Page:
Zika virus (ZIKV) belongs to mosquito-borne flaviviruses. Unlike other members in the family, ZIKV can be sexually transmitted, and the female genital tracts are susceptible to ZIKV. However, the impact of ZIKV infection on nonpregnant female reproductive health is not understood. In this study, we investigated the effects of ZIKV infection on the ovary by using nonpregnant female interferon α/ß receptor-deficient (Ifnar1-/-) mice. The results showed that the ovary supported ZIKV replication, and the granulosa and theca cells of antral follicles were susceptible. ZIKV replication in situ significantly reduced the numbers of antral follicles, aggravated follicular atresia, and disrupted folliculogenesis. Notably, ZIKV replication in the ovary caused disordered ovarian steroidogenesis manifested by decreased expression of key enzymes linked to sex hormone synthesis, including the cytochrome P450 17A1 (CYP17A1) and aromatase (CYP19A1). Further, we observed that ZIKV infection disrupted the estrous cycle and thus prolonged the time to conceive. More importantly, although ZIKV RNA could not be detected at 3 months postinfection, damaged ovarian structure and dysfunction were also observed. Taken together, our study demonstrates that ZIKV infection in nonpregnant female mice cause ovarian damage and dysfunction, even long after ZIKV clearance. These data provide important information to understand the effects of ZIKV infection in female reproductive tissues and basic evidence for further studies. IMPORTANCE Zika virus (ZIKV), a flavivirus, is primarily transmitted by mosquito bites. But it can also be transmitted vertically and sexually. Although ZIKV-associated Guillain-Barré syndrome and microcephaly have drawn great attention, there have been few studies on the potential effects of ZIKV on the genital tract of nonpregnant females. This study investigated the effects of ZIKV on the ovaries in mice. We found that ZIKV replicated in the ovary and the granulosa and theca cells of antral follicles were susceptible. ZIKV replication in situ significantly damaged ovarian structure and function and disrupted folliculogenesis. Notably, ZIKV infection further disrupted the estrous cycle and prolonged the time to conceive in mice by causing disordered ovarian steroidogenesis. These effects were observed in both the acute phase and the recovery phase after viral elimination. Overall, the new findings provide important additions to make out the potential adverse impacts of ZIKV on reproductive health in females.


Assuntos
Fertilização , Ovário/virologia , Progesterona/sangue , Zika virus/patogenicidade , Animais , Modelos Animais de Doenças , Ciclo Estral , Feminino , Atresia Folicular , Camundongos , Ovário/patologia , Ovário/fisiopatologia , Receptor de Interferon alfa e beta/deficiência , Especificidade da Espécie , Replicação Viral , Zika virus/fisiologia , Infecção por Zika virus/sangue , Infecção por Zika virus/virologia
18.
J Virol ; 96(2): e0177421, 2022 01 26.
Artigo em Inglês | MEDLINE | ID: mdl-34757841

RESUMO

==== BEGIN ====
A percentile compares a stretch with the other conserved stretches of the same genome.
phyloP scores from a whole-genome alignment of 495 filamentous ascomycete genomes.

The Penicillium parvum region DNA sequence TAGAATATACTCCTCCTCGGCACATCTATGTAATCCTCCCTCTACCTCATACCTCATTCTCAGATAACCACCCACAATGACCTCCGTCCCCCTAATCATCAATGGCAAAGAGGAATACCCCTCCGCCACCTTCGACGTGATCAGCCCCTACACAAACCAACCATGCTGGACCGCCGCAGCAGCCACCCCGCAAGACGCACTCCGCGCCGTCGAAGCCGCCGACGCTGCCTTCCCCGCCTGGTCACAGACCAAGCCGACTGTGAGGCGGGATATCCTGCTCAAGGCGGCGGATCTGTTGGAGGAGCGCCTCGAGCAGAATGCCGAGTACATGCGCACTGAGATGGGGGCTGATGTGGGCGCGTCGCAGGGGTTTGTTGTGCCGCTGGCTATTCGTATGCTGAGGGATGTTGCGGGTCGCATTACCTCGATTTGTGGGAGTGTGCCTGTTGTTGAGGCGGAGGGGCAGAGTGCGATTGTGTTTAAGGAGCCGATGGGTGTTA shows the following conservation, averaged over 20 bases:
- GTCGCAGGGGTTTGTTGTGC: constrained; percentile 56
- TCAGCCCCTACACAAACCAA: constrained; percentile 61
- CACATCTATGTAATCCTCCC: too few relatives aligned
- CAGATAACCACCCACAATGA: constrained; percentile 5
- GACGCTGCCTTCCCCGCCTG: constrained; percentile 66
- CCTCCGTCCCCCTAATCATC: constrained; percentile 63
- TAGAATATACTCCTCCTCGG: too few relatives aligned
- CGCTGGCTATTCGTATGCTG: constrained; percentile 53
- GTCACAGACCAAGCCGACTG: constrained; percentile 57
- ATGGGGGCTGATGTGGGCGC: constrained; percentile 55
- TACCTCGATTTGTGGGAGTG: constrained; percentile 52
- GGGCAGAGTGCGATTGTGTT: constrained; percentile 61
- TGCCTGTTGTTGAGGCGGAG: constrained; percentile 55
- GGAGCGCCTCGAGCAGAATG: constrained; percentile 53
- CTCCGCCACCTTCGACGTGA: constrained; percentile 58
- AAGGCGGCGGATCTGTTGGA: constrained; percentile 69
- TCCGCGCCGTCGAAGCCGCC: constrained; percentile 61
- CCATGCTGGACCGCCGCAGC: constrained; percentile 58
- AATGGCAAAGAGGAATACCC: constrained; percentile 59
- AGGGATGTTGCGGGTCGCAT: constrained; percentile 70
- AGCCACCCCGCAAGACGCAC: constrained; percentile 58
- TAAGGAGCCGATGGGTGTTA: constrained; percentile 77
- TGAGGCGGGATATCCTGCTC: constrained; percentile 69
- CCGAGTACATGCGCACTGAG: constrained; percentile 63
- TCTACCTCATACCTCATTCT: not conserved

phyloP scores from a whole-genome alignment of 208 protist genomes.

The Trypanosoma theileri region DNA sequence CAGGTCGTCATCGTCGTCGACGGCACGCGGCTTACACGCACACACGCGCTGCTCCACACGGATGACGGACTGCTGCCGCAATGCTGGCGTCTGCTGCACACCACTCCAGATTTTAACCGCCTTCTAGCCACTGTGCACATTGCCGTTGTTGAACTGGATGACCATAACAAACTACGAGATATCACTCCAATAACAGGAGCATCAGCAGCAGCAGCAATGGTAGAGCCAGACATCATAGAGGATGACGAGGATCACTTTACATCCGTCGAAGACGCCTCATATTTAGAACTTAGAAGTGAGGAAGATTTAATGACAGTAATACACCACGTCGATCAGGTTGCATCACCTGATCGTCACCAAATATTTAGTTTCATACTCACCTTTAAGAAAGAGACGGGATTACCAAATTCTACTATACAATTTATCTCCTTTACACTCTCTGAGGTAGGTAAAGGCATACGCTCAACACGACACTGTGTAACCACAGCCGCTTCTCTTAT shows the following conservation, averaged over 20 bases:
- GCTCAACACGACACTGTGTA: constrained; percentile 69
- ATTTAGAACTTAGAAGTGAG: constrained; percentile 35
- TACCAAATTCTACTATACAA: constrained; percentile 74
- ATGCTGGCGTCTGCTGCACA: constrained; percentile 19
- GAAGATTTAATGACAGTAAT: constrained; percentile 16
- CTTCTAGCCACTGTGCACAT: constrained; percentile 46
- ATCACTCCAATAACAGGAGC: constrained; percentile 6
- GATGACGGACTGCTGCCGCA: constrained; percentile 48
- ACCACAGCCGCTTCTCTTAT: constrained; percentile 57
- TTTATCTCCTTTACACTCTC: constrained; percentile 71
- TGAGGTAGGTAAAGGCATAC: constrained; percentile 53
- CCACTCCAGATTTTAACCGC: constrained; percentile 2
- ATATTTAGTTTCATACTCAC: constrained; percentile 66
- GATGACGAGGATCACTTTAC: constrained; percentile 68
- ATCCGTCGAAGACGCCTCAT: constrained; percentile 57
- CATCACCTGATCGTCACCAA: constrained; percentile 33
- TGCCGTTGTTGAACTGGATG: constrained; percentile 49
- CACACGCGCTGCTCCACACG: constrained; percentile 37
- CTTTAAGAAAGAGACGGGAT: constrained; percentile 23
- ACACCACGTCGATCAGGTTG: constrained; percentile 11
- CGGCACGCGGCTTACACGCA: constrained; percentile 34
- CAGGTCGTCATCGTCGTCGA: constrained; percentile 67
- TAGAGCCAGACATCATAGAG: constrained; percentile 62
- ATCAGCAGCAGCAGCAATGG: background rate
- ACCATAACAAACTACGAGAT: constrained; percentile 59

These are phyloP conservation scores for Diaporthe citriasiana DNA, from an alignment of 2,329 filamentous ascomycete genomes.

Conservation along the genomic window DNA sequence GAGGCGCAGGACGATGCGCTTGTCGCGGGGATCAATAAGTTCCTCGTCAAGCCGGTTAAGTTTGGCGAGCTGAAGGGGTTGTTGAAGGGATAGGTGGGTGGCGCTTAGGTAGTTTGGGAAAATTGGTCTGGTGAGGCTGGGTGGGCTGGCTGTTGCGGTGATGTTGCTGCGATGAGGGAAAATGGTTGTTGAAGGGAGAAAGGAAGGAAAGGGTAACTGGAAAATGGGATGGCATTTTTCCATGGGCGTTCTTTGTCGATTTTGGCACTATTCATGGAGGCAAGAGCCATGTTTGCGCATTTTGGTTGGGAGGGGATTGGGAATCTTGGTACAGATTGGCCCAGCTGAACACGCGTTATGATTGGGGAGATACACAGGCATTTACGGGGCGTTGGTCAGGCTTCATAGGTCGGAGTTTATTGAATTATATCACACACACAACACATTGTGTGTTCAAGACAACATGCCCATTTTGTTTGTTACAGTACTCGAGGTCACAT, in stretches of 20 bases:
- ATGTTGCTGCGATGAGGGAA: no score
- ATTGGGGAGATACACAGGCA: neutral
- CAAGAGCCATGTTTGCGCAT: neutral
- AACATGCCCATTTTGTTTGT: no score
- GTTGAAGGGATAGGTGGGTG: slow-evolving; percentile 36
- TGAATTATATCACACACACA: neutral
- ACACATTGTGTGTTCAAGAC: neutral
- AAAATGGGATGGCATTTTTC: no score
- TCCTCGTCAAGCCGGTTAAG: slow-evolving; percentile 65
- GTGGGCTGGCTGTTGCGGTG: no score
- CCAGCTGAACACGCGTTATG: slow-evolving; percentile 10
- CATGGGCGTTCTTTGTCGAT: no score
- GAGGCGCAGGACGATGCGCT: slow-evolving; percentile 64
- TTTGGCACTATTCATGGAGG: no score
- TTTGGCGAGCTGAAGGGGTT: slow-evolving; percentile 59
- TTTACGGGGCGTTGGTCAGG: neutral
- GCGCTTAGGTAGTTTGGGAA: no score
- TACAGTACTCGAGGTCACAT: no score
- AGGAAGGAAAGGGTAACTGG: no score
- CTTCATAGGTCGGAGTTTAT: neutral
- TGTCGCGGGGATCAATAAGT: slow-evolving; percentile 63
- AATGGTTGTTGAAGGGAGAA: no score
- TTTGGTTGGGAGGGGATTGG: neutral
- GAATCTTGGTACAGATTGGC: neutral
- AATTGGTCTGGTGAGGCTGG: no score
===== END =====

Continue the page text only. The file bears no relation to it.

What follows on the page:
Alphaviruses and flaviviruses have class II fusion glycoproteins that are essential for virion assembly and infectivity. Importantly, the tip of domain II is structurally conserved between the alphavirus and flavivirus fusion proteins, yet whether these structural similarities between virus families translate to functional similarities is unclear. Using in vivo evolution of Zika virus (ZIKV), we identified several novel emerging variants, including an envelope glycoprotein variant in ß-strand c (V114M) of domain II. We have previously shown that the analogous ß-strand c and the ij loop, located in the tip of domain II of the alphavirus E1 glycoprotein, are important for infectivity. This led us to hypothesize that flavivirus E ß-strand c also contributes to flavivirus infection. We generated this ZIKV glycoprotein variant and found that while it had little impact on infection in mosquitoes, it reduced replication in human cells and mice and increased virus sensitivity to ammonium chloride, as seen for alphaviruses. In light of these results and given our alphavirus ij loop studies, we mutated a conserved alanine at the tip of the flavivirus ij loop to valine to test its effect on ZIKV infectivity. Interestingly, this mutation inhibited infectious virion production of ZIKV and yellow fever virus, but not West Nile virus. Together, these studies show that shared domains of the alphavirus and flavivirus class II fusion glycoproteins harbor structurally analogous residues that are functionally important and contribute to virus infection in vivo. IMPORTANCE Arboviruses are a significant global public health threat, yet there are no antivirals targeting these viruses. This problem is in part due to our lack of knowledge of the molecular mechanisms involved in the arbovirus life cycle. In particular, virus entry and assembly are essential processes in the virus life cycle and steps that can be targeted for the development of antiviral therapies. Therefore, understanding common, fundamental mechanisms used by different arboviruses for entry and assembly is essential. In this study, we show that flavivirus and alphavirus residues located in structurally conserved and analogous regions of the class II fusion proteins contribute to common mechanisms of entry, dissemination, and infectious-virion production. These studies highlight how class II fusion proteins function and provide novel targets for development of antivirals.